* Senate Democrat Reid says negotiations 'substantive'
* Offers little concrete information
* IMF's Lagarde warns of "massive disruption" to globaleconomy
* Asian shares fall, safe-haven Japanese yen rises
* Thursday debt ceiling deadline approaching
By David Lawder and Tim Reid
WASHINGTON, Oct 13 (Reuters) - U.S. Senate negotiations tobring a fiscal crisis to an end showed signs of progress onSunday, but there were no guarantees the federal governmentshutdown was about to end or that a historic debt default wouldbe avoided.
IMF chief Christine Lagarde warned of "massive disruption"to the global economy if the U.S. debt ceiling, which will bereached on Thursday, was not lifted. That is when the U.S.Treasury runs out of authority to borrow money.
"We would be at risk of tipping, yet again, into recession,"Lagarde said in an interview broadcast on NBC's "Meet the Press"program.
Friday's optimism that a deal might be forged over theweekend vanished on Saturday and the talks moved from theacrimony of the House of Representatives to the Senate.
Senate Majority Leader Harry Reid and Republican leaderMitch McConnell held talks that Reid later called "substantive".Reid did not provide details, but his remarks gave some hopethat Congress soon might pass legislation to fund the government- in shutdown mode since Oct. 1 - and raise its borrowingauthority.
"I'm optimistic about the prospects for a positiveconclusion to the issues before this country today," Reid saidbefore closing the Senate for the day.
Earlier on Sunday, McConnell issued a statement calling onDemocrats to accept a bipartisan plan that would end thegovernment shutdown and raise the borrowing authority.
Both the Senate and House are scheduled to be in session onMonday, even though it is the Columbus Day federal holiday.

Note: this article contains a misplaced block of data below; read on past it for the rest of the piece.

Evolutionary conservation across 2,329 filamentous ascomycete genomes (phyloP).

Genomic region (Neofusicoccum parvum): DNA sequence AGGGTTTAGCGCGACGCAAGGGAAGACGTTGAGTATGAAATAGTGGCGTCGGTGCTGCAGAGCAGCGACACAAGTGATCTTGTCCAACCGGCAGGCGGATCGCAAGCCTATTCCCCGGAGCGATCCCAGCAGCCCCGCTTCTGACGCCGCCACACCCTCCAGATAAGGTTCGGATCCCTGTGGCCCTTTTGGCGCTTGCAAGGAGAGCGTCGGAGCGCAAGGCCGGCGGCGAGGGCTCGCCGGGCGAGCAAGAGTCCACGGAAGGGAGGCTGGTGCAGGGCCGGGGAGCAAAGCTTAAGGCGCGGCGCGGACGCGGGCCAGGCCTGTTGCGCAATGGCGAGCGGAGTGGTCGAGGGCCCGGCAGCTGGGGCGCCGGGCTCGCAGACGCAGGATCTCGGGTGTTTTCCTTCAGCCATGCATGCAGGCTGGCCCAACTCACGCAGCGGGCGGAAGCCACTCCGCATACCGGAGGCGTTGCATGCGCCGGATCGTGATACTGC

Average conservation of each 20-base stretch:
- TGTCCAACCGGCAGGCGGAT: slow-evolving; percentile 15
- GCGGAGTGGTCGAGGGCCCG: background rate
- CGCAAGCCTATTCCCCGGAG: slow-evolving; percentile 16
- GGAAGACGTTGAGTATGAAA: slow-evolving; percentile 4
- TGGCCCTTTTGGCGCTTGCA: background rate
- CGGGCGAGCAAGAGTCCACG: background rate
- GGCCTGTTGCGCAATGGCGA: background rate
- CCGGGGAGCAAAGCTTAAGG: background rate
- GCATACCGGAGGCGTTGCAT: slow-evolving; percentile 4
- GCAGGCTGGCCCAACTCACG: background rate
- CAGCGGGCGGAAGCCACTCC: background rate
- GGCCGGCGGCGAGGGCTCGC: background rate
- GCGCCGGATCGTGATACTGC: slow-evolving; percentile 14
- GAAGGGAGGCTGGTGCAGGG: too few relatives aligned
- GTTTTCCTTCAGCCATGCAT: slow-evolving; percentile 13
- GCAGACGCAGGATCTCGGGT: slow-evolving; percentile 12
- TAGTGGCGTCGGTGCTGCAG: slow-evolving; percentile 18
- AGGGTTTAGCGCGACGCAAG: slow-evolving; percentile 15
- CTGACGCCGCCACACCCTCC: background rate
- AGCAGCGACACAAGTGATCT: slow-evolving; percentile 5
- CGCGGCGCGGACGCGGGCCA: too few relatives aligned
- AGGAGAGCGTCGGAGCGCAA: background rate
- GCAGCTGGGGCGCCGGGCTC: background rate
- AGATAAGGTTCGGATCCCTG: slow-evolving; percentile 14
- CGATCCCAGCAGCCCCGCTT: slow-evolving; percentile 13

However, whatever deal the Senate might reach will stillhave to return for approval by the House, where the Republicanmajority faces strong pressure from its vocal conservative flanknot to make concessions to President Barack Obama and hisDemocratic Party.
With time running out to reach a deal, MSCI's broadest indexof Asia-Pacific shares outside Japan fell 1.1percent on Monday while the safe-haven Japanese yen rose. TheTokyo stock exchange was shut for a public holiday.
U.S. stock index futures fell 0.7 percent toindicate a weaker opening on Wall Street.
U.S. stocks had risen strongly ahead of the weekendon hopes a deal to raise the $16.7 trillion federal borrowinglimit was near. Failure to raise the debt ceiling would leavethe world's biggest economy unable to pay its bills in thecoming weeks.
Banks and money market funds are already shunning someTreasuries normally used as collateral for short-term loans, asign that a deadlock over the debt ceiling could disrupt a keysource of day-to-day funding in the financial system.
CONGRESS COULD KICK INTO GEAR
On Saturday, House Speaker John Boehner informed hisrank-and-file that negotiations with the White House hadcollapsed.